Here are the statistics:
Over the last 25 years, repeated studies have show an average of 1 in 3 doctors suffer from symptomatic physician burnout on any given office day. Recent surveys show burnout rates in US doctors topping 50% ! Some surveys – typically among surgeons – show physician burnout rates over 70%.
Physicians are not the only ones suffering. There is no reason to think nursing burnout, or administrator burnout are any less prevalent. CEO turnover in Healthcare is the highest of all measured industries. Now, add COVID-19 into the mix and it’s a burnout nation.
Any level of exhaustion and sarcasm/cynicism/patient blaming that does not respond to time off is of concern.
If you notice these symptoms getting worse over time — regardless of whether or not you feel you are doing good work — head’s up. You are on a physician burnout trajectory and will end up at a dead end if things don’t change.
1. Release Stress with the “Squeegee Breath”
The following technique is like a window washer’s squeegee. In a single stroke it can wipe you clean of stress, allowing you to see clearly and be present with your patients. Here’s how to take a “Squeegee Breath”
=> Take a big breath – up to the top of your head – and hold it for a 3 count => Then exhale all the way to your toes inviting any stress, tension or worry out with your out breath => Hold the full exhale for a 3 count => Then allow your breath to breathe normally.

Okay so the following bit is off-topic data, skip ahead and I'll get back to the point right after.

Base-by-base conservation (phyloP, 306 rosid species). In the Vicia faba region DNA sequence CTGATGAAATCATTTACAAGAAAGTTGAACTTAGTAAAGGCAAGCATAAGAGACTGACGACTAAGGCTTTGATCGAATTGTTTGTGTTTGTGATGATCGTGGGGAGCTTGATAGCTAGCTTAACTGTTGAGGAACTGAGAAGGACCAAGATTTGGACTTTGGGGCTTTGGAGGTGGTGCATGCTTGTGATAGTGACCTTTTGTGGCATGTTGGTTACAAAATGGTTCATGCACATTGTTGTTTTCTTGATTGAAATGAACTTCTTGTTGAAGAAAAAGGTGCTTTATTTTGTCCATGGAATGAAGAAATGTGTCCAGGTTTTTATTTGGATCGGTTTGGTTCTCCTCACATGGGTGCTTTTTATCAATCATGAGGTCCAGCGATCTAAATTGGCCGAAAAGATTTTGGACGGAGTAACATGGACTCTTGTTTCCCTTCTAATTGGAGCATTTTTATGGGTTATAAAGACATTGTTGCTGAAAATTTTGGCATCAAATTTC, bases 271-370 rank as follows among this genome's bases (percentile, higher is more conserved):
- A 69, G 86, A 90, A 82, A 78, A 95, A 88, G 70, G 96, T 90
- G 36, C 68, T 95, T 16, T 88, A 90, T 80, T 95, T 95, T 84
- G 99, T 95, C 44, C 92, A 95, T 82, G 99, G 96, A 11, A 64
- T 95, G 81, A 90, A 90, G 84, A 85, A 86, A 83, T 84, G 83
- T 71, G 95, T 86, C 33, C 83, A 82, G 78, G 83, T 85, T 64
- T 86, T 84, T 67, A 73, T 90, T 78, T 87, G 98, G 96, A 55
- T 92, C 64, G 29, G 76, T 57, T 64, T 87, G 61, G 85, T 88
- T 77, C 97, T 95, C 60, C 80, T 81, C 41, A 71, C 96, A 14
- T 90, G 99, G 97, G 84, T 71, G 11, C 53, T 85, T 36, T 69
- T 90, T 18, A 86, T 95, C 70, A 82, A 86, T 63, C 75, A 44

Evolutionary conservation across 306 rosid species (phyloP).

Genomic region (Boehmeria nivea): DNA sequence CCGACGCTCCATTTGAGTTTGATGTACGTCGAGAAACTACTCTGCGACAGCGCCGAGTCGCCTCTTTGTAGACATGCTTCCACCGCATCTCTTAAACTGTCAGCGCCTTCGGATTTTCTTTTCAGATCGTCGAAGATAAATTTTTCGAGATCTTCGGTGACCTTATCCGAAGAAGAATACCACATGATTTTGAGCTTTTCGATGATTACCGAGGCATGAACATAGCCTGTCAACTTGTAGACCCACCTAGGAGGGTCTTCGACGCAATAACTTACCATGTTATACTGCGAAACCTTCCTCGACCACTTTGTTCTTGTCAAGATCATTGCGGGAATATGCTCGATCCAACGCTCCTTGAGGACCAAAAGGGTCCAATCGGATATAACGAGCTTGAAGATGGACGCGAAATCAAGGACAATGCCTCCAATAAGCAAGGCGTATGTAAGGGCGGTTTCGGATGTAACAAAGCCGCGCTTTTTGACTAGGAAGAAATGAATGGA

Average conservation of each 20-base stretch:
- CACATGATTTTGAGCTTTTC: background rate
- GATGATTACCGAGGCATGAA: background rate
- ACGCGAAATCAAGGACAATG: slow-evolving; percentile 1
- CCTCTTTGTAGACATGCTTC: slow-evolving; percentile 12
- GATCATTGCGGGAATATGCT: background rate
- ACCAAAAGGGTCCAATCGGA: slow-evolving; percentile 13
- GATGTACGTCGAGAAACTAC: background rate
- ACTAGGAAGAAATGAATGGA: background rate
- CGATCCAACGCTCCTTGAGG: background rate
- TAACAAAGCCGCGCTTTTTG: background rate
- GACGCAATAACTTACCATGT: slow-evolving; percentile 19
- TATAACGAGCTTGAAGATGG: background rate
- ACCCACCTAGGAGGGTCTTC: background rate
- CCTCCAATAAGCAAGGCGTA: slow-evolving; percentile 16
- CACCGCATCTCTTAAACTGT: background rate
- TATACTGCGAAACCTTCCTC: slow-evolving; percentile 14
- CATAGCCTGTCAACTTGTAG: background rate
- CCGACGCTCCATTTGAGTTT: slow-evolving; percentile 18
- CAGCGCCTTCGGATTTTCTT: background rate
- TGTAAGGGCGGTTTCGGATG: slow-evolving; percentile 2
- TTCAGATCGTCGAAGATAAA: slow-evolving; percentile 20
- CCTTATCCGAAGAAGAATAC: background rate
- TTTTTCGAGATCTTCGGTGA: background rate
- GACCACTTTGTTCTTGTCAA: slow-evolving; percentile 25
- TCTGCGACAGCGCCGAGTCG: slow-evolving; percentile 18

Go ahead and try it now ….
=> INHALE to the top of your head (…2…3)
=> EXHALE AND RELEASE to the tips of your toes (… 2… 3)
=> Allow your breath to breathe normally
How does that feel?
Now, tomorrow at work take this “Squeegee Breath” each time you touch a doorknob to go in the room with a patient … and see what difference you notice in the quality of your day.
Create more balance with “It’s been too long”
Try this simple method to refill your emotional bank account:
What is one relationship you have been feeling a need to pay more attention to lately … someone would like to connect with and it feels like it has been too long? It might be your mom or dad, spouse or significant other, one of your children, a friend.
GRAB YOUR CALENDAR right now, connect with them and schedule a “date” for sometime in the next two weeks. Minimum of 15 minutes – on the phone or in person.
2. Set boundaries.
This requires some self-control. If you need to leave work by 5 p.m. to pick up your child from daycare but you’re finishing patient charts at 5:30, then you’re not setting good boundaries at work. If you stay up late to binge on Netflix and don’t get enough sleep, you’re not setting good boundaries for sleep hygiene.
3. Engage in healthy activities.
Get enough sleep, eat healthy foods and exercise. Don’t be too hard on yourself if you’re not perfect. If you can’t walk for 30 minutes at lunch, then walk to a bathroom or refill your water bottle on another floor. If the taco bar is tempting, fix a taco salad rather than a loaded burrito.
Then show up and see how it feels.